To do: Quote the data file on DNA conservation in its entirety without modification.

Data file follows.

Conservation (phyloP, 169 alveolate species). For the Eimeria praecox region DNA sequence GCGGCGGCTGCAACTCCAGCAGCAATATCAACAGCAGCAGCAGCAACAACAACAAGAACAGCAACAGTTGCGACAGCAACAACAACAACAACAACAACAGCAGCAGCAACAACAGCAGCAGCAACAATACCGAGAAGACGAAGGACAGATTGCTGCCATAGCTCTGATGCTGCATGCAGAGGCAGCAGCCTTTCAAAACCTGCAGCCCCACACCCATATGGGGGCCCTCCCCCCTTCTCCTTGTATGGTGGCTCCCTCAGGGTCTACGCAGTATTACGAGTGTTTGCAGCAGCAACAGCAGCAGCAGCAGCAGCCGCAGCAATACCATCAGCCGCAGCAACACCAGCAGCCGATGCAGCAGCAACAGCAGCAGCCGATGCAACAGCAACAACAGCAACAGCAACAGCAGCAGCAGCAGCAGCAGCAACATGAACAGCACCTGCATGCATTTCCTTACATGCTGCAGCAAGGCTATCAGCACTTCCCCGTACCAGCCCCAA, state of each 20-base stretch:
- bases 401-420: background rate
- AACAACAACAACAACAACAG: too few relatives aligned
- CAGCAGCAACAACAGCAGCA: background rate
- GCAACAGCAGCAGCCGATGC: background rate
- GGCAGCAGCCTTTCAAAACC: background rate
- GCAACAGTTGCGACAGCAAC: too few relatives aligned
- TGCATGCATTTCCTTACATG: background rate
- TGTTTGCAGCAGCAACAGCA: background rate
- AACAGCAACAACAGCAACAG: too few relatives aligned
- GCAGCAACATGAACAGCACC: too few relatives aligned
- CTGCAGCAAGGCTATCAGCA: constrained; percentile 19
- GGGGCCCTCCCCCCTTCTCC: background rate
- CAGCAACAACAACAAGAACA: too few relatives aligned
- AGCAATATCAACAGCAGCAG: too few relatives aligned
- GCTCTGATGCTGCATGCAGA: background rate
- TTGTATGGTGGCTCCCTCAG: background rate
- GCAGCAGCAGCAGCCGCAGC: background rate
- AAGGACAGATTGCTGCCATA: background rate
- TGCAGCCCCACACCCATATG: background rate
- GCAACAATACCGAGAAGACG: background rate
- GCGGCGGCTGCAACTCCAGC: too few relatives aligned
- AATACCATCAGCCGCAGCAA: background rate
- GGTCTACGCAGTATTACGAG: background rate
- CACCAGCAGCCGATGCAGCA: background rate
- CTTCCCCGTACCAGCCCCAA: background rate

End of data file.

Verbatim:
Conservation (phyloP, 169 alveolate species). For the Eimeria praecox region DNA sequence GCGGCGGCTGCAACTCCAGCAGCAATATCAACAGCAGCAGCAGCAACAACAACAAGAACAGCAACAGTTGCGACAGCAACAACAACAACAACAACAACAGCAGCAGCAACAACAGCAGCAGCAACAATACCGAGAAGACGAAGGACAGATTGCTGCCATAGCTCTGATGCTGCATGCAGAGGCAGCAGCCTTTCAAAACCTGCAGCCCCACACCCATATGGGGGCCCTCCCCCCTTCTCCTTGTATGGTGGCTCCCTCAGGGTCTACGCAGTATTACGAGTGTTTGCAGCAGCAACAGCAGCAGCAGCAGCAGCCGCAGCAATACCATCAGCCGCAGCAACACCAGCAGCCGATGCAGCAGCAACAGCAGCAGCCGATGCAACAGCAACAACAGCAACAGCAACAGCAGCAGCAGCAGCAGCAGCAACATGAACAGCACCTGCATGCATTTCCTTACATGCTGCAGCAAGGCTATCAGCACTTCCCCGTACCAGCCCCAA, state of each 20-base stretch:
- bases 401-420: background rate
- AACAACAACAACAACAACAG: too few relatives aligned
- CAGCAGCAACAACAGCAGCA: background rate
- GCAACAGCAGCAGCCGATGC: background rate
- GGCAGCAGCCTTTCAAAACC: background rate
- GCAACAGTTGCGACAGCAAC: too few relatives aligned
- TGCATGCATTTCCTTACATG: background rate
- TGTTTGCAGCAGCAACAGCA: background rate
- AACAGCAACAACAGCAACAG: too few relatives aligned
- GCAGCAACATGAACAGCACC: too few relatives aligned
- CTGCAGCAAGGCTATCAGCA: constrained; percentile 19
- GGGGCCCTCCCCCCTTCTCC: background rate
- CAGCAACAACAACAAGAACA: too few relatives aligned
- AGCAATATCAACAGCAGCAG: too few relatives aligned
- GCTCTGATGCTGCATGCAGA: background rate
- TTGTATGGTGGCTCCCTCAG: background rate
- GCAGCAGCAGCAGCCGCAGC: background rate
- AAGGACAGATTGCTGCCATA: background rate
- TGCAGCCCCACACCCATATG: background rate
- GCAACAATACCGAGAAGACG: background rate
- GCGGCGGCTGCAACTCCAGC: too few relatives aligned
- AATACCATCAGCCGCAGCAA: background rate
- GGTCTACGCAGTATTACGAG: background rate
- CACCAGCAGCCGATGCAGCA: background rate
- CTTCCCCGTACCAGCCCCAA: background rate